Strange bedfellows and ethanol subsidies

STRANGE BEDFELLOWS AND ETHANOL SUBSIDIES…. This may not seem like the sexiest issue on the policy landscape, but the fight over ethanol subsidies keeps getting increasingly interesting.

To briefly recap, there are two existing ethanol subsidies that are due to expire at the end of the calendar year, which means Congress may have to act pretty quickly to save them — if they’re to be saved.

The question is what conservative Republicans are prepared to do about it. On the one hand, congressional Republicans inclined to do what corporate lobbyists tell them to do, and the lobbyists naturally want the industry subsidies to continue. The American Future Fund is a shadowy right-wing group that raised all kinds of secret money to help Republicans win midterm elections, and it just so happens to have been created in large part by a wealthy executive of an ethanol producer. It’s a safe bet he’ll expect his GOP friends to repay his assistance.

On the other, the subsides are expensive, unnecessary, and ultimately counter-productive, and a prime target for anyone who cares even a little about spending cuts.

In a new twist, we’re seeing some unusual alliances coming together.

What could bring together the liberal MoveOn.Org, the Tea Party-aligned FreedomWorks, California Democratic Sen. Dianne Feinstein and Oklahoma Republican Sen. Tom Coburn?

Ethanol subsidies — they’re all against them…. In a letter Monday to congressional leaders, MoveOn.org Political Action, FreedomWorks, and more than four dozen groups called on Congress to let the ethanol tax credit expire at the end of the year.

“At a time of spiraling deficits, we do not believe Congress should continue subsidizing gasoline refiners for something that they are already required to do” under federal law, according to the letter, which was also signed by the Sierra Club, the American Conservative Union, and the Grocery Manufacturers Association.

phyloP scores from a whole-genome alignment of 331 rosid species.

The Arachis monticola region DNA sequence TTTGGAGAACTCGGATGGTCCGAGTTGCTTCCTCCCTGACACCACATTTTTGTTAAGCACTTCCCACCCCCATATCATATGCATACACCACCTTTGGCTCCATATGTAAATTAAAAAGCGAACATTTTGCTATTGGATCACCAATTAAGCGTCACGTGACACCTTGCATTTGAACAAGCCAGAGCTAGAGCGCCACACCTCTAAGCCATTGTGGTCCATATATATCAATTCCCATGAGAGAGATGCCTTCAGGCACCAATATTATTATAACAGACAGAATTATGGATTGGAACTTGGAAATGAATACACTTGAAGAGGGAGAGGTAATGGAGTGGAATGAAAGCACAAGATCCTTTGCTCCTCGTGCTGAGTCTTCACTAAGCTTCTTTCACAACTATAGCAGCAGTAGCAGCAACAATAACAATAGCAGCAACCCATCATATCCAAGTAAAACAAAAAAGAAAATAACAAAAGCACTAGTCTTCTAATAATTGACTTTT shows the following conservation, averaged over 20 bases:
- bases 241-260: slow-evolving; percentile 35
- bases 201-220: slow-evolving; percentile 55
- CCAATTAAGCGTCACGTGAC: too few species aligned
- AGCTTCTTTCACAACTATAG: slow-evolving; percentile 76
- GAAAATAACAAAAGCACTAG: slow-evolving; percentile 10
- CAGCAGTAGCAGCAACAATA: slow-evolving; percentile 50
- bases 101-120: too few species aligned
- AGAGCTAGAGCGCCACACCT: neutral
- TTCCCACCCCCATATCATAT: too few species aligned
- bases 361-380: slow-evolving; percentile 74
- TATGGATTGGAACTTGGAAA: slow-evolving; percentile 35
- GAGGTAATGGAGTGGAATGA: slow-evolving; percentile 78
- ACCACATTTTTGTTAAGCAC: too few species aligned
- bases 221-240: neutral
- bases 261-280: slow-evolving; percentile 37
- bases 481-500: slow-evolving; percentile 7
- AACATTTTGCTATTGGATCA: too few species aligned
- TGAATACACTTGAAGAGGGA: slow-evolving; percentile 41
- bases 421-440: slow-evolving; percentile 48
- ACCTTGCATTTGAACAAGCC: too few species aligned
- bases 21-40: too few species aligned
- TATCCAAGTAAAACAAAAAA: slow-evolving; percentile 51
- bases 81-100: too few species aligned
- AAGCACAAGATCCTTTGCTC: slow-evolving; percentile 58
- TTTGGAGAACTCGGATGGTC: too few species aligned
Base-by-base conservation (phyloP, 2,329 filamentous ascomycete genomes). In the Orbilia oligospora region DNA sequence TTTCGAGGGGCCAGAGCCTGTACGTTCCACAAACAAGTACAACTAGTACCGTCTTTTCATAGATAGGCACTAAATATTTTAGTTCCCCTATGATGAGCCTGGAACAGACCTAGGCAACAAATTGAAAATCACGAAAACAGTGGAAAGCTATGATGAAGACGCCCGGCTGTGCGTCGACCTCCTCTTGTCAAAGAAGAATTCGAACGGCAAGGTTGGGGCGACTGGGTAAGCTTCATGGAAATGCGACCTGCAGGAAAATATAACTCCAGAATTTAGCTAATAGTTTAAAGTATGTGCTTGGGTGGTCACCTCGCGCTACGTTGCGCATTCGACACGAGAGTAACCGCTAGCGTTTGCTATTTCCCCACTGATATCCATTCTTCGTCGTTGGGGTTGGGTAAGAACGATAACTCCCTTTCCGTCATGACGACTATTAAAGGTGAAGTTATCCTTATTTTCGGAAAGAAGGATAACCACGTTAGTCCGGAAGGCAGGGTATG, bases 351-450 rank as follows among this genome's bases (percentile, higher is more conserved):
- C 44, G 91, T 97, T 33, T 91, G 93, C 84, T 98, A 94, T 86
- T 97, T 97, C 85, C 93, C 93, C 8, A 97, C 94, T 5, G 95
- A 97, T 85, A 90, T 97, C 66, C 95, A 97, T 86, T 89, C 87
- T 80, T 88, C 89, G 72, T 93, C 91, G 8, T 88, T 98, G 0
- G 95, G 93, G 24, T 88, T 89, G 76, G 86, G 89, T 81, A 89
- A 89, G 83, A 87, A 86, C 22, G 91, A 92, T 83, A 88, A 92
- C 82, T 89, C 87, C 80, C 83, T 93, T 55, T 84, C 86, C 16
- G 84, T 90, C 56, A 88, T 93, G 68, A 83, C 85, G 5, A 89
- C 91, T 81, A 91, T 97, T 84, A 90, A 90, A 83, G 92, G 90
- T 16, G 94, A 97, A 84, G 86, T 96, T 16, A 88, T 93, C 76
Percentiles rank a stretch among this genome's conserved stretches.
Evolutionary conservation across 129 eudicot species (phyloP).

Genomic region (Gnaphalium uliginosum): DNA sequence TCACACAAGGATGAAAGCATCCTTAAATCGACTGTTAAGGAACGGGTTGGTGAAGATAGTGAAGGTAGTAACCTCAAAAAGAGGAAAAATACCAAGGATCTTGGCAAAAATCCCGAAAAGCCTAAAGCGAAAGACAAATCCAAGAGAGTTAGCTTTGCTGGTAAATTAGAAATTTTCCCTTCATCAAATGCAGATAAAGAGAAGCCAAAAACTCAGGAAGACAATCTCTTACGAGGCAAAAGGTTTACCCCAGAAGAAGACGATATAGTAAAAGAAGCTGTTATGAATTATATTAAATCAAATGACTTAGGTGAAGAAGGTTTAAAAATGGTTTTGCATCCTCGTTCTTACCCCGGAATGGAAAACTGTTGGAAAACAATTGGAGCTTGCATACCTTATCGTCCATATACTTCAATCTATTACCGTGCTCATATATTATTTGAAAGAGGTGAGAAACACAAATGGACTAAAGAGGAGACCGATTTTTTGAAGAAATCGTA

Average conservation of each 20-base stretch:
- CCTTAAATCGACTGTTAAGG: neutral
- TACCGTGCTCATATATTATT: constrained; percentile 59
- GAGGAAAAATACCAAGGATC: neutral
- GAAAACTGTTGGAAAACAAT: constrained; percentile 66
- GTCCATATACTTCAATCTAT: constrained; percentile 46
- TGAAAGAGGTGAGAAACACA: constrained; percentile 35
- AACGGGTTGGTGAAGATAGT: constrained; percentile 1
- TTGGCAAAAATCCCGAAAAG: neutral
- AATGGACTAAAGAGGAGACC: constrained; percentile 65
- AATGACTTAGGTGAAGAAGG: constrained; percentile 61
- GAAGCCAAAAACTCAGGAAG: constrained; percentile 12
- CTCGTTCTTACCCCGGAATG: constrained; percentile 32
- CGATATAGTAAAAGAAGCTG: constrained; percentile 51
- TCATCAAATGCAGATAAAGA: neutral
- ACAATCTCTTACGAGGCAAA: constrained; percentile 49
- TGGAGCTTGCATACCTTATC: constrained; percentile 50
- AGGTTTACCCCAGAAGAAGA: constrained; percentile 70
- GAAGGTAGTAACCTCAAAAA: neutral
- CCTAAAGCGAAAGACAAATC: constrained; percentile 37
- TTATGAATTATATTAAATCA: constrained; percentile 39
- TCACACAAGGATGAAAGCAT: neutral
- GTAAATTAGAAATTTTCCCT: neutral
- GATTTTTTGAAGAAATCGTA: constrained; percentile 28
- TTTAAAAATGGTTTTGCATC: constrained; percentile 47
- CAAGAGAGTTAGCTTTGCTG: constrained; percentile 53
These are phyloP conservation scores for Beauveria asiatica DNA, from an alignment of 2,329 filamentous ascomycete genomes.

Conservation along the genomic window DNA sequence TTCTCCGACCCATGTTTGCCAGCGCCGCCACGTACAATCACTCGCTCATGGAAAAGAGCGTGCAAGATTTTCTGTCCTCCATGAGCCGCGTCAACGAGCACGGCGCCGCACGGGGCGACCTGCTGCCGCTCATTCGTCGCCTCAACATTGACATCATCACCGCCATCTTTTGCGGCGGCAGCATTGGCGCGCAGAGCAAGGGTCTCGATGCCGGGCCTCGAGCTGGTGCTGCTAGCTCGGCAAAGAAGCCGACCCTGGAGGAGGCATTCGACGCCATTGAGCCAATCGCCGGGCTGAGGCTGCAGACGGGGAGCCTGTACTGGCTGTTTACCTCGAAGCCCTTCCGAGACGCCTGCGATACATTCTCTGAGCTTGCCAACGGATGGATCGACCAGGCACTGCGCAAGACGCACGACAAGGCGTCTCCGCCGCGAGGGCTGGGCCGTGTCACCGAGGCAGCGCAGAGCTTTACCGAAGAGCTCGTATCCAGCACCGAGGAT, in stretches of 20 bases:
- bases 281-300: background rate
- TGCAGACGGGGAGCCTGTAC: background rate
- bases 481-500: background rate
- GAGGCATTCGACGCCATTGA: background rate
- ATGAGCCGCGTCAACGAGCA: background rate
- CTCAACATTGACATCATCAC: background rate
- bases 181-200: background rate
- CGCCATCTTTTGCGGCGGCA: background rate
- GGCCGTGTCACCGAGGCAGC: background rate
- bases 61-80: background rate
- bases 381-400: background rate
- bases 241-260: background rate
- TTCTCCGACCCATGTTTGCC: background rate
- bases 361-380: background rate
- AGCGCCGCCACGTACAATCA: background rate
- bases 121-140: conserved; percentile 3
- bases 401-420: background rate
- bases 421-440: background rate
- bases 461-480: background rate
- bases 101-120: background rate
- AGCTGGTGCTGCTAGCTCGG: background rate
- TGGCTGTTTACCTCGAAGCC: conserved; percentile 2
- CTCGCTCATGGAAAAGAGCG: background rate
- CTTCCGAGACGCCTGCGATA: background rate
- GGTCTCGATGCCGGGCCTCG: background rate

Feinstein and Coburn are working together on this, and have 15 senators from both parties on their side.

Their efforts, in turn, have prompted a separate, bipartisan group of 15 senators to do the exact opposite, urging Senate leaders to extend the subsidies. “Allowing the provisions to expire or remain expired would threaten jobs, harm the environment, weaken our renewable fuels industries and increase our dependence on foreign oil,” the group, led by Sens. Kent Conrad (D-N.D.) and Chuck Grassley (R-Iowa), wrote in their letter.

I honestly can’t think of the last time this many liberals and conservatives teamed up on both sides of an issue.

Also note, it seems Republicans are in the tougher spot here. High-profile GOP senators like Grassley and Orrin Hatch (R-Utah) want to prove their fiscal conservatism, but they’ve been strong supporters of subsidies like these for years, and their constituents expect them to deliver.

If Dems wanted to use this as a wedge, driving divisions between the party’s activists and the party’s corporate benefactors, there’s still an opportunity to do that.

As for what happens next, it’s hard to say, even if Republicans drop their hostage strategy. One possibility would see a brief extension of the status quo, leaving the next Congress deal with the issue.

My preference would be to see all of the subsidies expire this year, and let the next Congress decide whether to resuscitate them. I’d look forward to seeing how the far-right GOP House majority deals with an issue like this one.